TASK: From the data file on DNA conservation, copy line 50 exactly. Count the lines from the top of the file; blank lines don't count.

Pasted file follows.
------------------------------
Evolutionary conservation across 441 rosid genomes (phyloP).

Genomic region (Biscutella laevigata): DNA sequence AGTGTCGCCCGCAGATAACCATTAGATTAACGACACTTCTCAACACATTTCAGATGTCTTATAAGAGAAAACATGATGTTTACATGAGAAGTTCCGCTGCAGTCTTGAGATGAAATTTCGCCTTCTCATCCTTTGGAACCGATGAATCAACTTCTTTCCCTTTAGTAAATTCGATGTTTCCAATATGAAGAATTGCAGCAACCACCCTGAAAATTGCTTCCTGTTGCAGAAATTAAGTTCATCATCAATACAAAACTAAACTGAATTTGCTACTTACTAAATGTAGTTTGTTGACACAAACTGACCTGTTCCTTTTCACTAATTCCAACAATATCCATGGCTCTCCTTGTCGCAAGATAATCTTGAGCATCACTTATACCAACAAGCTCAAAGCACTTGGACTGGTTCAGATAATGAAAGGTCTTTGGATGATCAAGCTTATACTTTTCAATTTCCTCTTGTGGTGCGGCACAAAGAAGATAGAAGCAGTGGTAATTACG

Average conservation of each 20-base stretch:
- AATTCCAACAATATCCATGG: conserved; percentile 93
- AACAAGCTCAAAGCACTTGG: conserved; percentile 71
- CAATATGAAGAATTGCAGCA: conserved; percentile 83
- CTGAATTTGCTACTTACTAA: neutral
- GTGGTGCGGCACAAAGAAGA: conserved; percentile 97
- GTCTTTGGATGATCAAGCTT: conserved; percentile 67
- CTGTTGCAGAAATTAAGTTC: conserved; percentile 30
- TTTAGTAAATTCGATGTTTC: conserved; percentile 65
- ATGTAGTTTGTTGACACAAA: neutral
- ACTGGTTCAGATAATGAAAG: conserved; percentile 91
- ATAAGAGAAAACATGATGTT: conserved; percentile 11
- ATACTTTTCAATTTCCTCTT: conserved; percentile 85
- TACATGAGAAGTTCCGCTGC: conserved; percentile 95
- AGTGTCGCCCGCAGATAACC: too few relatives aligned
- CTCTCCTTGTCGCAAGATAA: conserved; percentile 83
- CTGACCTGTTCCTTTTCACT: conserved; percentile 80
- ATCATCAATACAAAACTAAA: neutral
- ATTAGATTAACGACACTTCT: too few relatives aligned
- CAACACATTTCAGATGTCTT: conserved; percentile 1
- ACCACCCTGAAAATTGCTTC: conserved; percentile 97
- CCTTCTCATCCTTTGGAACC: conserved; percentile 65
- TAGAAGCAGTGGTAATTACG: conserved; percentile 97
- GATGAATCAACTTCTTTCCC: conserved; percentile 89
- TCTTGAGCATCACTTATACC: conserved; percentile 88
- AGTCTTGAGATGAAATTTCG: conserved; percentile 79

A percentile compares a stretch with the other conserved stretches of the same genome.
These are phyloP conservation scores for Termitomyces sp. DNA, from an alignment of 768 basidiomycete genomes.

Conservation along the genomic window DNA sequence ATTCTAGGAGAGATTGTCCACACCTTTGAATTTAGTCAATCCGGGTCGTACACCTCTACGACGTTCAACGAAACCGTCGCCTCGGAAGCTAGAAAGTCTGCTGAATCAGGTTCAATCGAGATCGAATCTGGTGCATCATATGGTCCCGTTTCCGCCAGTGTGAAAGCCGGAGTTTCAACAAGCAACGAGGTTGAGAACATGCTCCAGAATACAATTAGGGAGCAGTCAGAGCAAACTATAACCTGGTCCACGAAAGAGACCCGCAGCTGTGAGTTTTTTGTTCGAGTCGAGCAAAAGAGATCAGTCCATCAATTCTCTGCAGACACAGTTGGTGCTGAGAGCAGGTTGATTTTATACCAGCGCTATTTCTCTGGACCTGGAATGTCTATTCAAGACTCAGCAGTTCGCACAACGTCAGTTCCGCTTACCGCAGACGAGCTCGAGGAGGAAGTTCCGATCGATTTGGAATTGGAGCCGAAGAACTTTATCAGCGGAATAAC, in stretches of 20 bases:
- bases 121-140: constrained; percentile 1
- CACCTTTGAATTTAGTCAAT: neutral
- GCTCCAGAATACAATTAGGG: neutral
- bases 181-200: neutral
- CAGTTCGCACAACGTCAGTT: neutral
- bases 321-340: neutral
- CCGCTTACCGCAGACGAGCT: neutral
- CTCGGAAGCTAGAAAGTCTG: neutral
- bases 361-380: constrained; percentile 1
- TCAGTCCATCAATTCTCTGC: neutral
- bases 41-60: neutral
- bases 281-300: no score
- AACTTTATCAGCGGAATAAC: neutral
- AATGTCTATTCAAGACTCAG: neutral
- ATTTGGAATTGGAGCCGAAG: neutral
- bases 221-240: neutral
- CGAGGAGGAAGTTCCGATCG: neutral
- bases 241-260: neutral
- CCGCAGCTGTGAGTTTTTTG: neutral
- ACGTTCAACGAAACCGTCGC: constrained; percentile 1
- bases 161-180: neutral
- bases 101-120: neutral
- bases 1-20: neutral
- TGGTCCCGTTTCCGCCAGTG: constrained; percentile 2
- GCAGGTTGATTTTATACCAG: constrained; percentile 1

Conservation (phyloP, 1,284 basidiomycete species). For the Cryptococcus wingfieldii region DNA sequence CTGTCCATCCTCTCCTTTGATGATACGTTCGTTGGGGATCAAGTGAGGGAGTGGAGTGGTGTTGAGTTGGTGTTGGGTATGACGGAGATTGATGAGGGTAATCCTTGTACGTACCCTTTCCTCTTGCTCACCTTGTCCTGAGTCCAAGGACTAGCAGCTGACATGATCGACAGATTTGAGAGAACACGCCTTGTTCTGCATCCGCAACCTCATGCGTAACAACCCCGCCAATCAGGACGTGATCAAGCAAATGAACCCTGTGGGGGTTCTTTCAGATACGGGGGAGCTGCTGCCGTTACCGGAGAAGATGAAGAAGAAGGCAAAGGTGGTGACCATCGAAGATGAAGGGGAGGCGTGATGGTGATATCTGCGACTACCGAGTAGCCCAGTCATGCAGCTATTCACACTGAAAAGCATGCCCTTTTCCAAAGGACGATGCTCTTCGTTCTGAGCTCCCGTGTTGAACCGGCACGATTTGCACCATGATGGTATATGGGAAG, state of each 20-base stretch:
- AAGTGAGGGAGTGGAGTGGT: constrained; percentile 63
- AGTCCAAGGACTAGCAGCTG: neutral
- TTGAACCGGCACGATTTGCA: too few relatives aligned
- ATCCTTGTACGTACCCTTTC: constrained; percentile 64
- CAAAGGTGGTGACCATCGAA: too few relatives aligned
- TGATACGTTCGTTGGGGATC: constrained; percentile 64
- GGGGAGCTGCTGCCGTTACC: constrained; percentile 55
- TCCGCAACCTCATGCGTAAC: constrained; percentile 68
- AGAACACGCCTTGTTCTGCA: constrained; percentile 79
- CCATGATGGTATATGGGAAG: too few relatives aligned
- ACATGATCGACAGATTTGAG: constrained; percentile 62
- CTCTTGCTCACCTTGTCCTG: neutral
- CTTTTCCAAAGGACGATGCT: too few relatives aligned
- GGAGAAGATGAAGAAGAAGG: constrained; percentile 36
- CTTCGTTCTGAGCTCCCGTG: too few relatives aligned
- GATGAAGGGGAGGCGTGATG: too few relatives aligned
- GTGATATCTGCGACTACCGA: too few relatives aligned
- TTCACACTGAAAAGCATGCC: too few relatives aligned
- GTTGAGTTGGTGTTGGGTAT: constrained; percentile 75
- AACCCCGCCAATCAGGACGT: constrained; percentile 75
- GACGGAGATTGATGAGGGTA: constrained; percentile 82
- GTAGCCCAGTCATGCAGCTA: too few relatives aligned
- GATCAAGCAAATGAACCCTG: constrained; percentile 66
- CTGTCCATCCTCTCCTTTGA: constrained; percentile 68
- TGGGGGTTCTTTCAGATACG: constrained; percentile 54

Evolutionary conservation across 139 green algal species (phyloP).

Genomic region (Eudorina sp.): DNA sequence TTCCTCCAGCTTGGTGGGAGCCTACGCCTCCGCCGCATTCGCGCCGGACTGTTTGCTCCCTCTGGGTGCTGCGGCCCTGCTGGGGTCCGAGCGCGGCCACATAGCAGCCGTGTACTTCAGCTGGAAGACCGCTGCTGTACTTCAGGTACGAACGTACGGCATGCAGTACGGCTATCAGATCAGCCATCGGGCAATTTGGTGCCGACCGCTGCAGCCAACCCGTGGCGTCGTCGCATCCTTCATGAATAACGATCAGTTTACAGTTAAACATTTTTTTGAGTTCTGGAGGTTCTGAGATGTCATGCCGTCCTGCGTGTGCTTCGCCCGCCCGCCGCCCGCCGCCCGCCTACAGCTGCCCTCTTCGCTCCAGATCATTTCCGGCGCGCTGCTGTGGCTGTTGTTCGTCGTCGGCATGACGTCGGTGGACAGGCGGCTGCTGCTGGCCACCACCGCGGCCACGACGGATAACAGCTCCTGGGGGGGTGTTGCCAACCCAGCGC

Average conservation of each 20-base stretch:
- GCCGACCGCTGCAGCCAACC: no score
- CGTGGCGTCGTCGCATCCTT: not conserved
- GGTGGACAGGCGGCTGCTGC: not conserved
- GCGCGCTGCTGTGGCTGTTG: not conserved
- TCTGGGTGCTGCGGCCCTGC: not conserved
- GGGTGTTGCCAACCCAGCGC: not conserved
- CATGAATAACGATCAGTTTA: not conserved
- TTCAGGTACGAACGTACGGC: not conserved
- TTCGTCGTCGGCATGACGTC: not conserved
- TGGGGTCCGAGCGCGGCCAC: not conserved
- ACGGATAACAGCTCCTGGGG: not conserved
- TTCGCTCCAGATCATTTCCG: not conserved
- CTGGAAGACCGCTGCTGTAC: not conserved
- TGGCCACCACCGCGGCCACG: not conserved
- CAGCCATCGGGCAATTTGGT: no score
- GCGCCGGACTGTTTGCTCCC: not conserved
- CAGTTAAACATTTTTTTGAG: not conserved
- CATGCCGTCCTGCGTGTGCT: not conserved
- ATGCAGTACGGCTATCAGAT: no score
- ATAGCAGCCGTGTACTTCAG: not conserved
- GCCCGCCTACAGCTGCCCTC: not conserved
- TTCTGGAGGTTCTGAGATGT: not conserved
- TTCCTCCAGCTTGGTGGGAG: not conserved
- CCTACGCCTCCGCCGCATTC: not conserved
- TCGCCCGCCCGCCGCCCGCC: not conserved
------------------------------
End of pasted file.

- CCGCAGCTGTGAGTTTTTTG: neutral